Even though I don't have time to read much fiction, I love the Darkover Series of Marian Zimmer Bradley. I think it is tremendous that someone can create a whole world. That's more than five. Some of the books are better than others, but the series is wonderful. Heritage of Hastur is my favorite. I liked and reread several times a small novel called Juniper, about a princess who is being trained to be a healer in a goddess-worshipping Celtic tradition. It was very good. The sequel which shows the princess as an adult was not even half as interesting. Edward Morris' books on Theodore Roosevelt are great. TR is my favorite President and I love political biographies. There is a bio of President James Polk that I'd love to get my hands on and well as a bio of First Lady Florence Harding. But they were both hardbacks and I can't afford them. I am especially fascinated by presidential history before Herbert Hoover, who was alive during my lifetime,so I consider him current events, even though my parents lived through the Great Depression, not me, and they were just babies when he left office.
What is your e-reading device of choice?
Mostly, I read on my laptop. My husband and I share use of an iPad a friend gave me when she upgraded, but he mostly uses it.. I do find it easier to turn pages on the smaller device. We also have an older Nook my in-laws gave us. We don't have the disposable income for a lot of devices, but even if we did, we don't see the point in doing things like reading a novel on a phone. We would rather use phones for calling people. I like computers but when it comes to reading, I like paper books better. Paper is easier on the eyes than a computer screen, and I haven't mastered the art of highlighting and writing marginalia on an ebook. But ebooks are tremendous space savers. Given the small living space I have, that is the way to go.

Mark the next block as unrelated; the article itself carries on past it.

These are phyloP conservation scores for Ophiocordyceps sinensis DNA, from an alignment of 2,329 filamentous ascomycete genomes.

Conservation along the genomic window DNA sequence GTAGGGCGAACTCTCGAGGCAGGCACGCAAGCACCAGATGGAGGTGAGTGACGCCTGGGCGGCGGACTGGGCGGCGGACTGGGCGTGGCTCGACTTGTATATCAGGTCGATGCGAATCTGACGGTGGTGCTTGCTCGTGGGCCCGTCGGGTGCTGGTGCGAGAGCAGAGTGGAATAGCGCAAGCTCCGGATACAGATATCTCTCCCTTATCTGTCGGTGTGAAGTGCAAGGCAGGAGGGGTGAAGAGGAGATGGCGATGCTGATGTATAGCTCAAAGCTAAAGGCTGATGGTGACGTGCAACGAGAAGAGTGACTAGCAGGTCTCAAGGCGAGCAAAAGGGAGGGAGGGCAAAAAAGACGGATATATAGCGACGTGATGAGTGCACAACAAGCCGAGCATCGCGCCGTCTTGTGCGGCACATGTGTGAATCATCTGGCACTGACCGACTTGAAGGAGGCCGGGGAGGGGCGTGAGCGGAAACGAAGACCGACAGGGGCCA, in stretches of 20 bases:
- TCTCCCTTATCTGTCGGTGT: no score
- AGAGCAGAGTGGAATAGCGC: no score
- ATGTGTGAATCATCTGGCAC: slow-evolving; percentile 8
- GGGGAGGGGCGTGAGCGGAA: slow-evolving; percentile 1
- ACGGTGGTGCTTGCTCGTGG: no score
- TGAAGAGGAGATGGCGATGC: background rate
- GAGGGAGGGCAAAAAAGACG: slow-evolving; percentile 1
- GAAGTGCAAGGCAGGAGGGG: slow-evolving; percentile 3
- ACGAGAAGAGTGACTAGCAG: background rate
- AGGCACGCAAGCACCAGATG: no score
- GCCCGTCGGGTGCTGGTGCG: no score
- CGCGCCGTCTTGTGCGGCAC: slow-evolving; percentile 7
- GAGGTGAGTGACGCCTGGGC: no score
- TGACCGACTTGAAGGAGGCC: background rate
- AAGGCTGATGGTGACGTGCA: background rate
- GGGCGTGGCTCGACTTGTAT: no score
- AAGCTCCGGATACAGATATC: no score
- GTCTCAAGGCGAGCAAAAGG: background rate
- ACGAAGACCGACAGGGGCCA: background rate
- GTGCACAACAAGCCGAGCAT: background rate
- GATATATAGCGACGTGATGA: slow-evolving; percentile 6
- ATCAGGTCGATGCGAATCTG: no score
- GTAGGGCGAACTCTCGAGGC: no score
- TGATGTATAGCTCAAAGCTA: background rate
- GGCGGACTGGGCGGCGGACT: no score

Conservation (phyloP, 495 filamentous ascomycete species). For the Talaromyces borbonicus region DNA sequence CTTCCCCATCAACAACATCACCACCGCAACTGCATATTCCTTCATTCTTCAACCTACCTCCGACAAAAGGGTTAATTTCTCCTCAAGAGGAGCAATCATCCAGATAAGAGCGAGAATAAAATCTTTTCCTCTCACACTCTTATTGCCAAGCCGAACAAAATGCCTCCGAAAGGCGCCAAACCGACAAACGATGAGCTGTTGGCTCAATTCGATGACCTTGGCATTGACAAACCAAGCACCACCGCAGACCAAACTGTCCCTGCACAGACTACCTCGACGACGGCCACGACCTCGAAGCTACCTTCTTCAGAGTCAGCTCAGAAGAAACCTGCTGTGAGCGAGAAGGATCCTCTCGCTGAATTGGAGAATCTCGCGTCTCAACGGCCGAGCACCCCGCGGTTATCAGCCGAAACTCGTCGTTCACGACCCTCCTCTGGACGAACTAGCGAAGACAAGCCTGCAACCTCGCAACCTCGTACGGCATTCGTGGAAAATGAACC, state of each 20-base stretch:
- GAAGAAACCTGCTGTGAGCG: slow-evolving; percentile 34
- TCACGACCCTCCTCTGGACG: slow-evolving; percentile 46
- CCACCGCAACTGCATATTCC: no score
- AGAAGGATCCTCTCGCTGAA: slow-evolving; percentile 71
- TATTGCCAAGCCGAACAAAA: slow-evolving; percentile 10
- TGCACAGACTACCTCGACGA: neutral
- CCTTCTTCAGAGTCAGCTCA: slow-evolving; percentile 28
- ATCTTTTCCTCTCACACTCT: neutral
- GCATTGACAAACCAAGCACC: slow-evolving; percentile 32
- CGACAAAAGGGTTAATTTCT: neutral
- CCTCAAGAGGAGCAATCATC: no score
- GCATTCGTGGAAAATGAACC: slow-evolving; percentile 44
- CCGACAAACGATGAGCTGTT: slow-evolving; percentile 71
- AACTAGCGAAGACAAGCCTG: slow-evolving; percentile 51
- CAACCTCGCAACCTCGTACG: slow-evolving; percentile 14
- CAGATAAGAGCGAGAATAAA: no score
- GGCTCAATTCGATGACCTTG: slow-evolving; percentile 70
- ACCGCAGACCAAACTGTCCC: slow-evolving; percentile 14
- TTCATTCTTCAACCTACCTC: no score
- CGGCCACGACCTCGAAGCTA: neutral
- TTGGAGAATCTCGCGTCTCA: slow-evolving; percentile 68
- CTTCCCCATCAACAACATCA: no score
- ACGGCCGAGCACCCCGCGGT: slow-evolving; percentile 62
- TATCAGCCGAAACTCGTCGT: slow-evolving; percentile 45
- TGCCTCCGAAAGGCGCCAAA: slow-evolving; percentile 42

How do you approach cover design?
I let my husband, David Watson, do it. He's an artist in many media, including computer graphics; he's fast, and he does it for me for free. Can't beat that combination. I tell him the title and give him a basic idea and he carries it out.
What do you read for pleasure?
I hardly read for pleasure any more. I don't have time. My non-work related reading tend to be classical mythology and astrology. I am a Pagan and I am studying to be a priestess of Hermes, which is fitting because Hermes is the God of Communication. The Ancient Greeks credited Him with giving humans the art of writing.
What book marketing techniques have been most effective for you?
None of them have been useful so far. I have sent out emails, and have put the title of my book in my sig. I have used Twitter. Cindy Sheehan interviewed me. Martha Rosenberg, the author who is the focal point of Eating Poison, has talked about the book. My Smashwords book page is linked to my blog, but I don't get much traffic there that isn't spam. If anybody wants to know how to attract spam to their blogs, they should look me up. I seem to have a talent for that. But marketing is a bust. I've sold 15 books since the end of May 2013. I think someone else needs to do the marketing. Just let me write and report. Those are the things I'm good at. Maybe I need to sacrifice a sheep to Hermes. He's the God of Commerce after all. Of course, I recently went vegetarian, so I hope He wouldn't mind some tofu lamb.
Describe your desk
A table at one of three branches of the Oakland public library: Golden Gate, Lakeview and Main (oh my!) I can't afford an office space though I would love to have one. If you would have told me as I was packing up to leave Bancroft-Whitney law book publishers in December 1991 that I would someday miss the little office I had there, I would have told you that you were crazy. But now I miss it.

Really, I would like 150-200 quiet square feet with reliable Internet, heat, electricity, bathroom access and lock and key. Easily accessible by public transit, of course. I would take care of the rest. I live on a small sailboat and don't have a table at home. There, the laptop is literally a LAPtop. I have considered trying to get space at the Oakland Hub, but it's expensive and they want people to collaborate. I am just me. It would probably be too noisy to conduct interviews anyway.
Where did you grow up, and how did this influence your writing?
In the Bronx, and I don't think it had any particular influence.
When did you first start writing?